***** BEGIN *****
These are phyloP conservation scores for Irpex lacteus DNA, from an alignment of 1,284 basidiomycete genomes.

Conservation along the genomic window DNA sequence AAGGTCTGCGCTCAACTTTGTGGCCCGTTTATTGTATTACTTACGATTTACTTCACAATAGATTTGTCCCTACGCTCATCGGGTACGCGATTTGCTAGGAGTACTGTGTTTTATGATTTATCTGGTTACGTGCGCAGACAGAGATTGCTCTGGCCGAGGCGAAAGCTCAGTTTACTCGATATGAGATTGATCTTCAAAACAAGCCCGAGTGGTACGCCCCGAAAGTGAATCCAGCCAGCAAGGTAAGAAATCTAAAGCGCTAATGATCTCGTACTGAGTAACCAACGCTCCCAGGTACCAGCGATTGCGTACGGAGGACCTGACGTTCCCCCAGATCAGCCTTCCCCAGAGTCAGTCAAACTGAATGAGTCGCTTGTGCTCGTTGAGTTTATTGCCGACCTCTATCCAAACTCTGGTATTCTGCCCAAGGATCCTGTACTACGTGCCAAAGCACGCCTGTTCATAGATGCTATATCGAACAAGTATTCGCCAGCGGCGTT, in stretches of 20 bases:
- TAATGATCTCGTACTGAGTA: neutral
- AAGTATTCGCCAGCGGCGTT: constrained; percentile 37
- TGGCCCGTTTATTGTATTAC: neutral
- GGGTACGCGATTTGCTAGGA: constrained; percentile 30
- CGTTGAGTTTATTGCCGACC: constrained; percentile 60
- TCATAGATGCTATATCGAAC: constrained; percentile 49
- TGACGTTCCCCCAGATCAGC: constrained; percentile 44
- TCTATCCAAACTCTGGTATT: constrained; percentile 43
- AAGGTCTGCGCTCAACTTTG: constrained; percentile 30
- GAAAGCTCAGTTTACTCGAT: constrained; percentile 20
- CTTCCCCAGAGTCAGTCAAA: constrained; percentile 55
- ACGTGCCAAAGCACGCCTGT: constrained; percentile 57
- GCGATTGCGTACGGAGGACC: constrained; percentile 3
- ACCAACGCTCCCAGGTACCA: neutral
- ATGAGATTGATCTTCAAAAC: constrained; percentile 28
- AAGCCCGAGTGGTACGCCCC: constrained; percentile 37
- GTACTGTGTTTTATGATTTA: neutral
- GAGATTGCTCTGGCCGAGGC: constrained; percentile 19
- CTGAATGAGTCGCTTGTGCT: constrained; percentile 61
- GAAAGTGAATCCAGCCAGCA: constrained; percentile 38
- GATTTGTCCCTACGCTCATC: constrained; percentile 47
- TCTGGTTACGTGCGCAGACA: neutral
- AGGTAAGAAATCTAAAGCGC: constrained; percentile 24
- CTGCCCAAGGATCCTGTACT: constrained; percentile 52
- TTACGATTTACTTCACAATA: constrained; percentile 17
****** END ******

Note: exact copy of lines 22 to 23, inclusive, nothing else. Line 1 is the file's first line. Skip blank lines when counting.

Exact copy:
- GAAAGTGAATCCAGCCAGCA: constrained; percentile 38
- GATTTGTCCCTACGCTCATC: constrained; percentile 47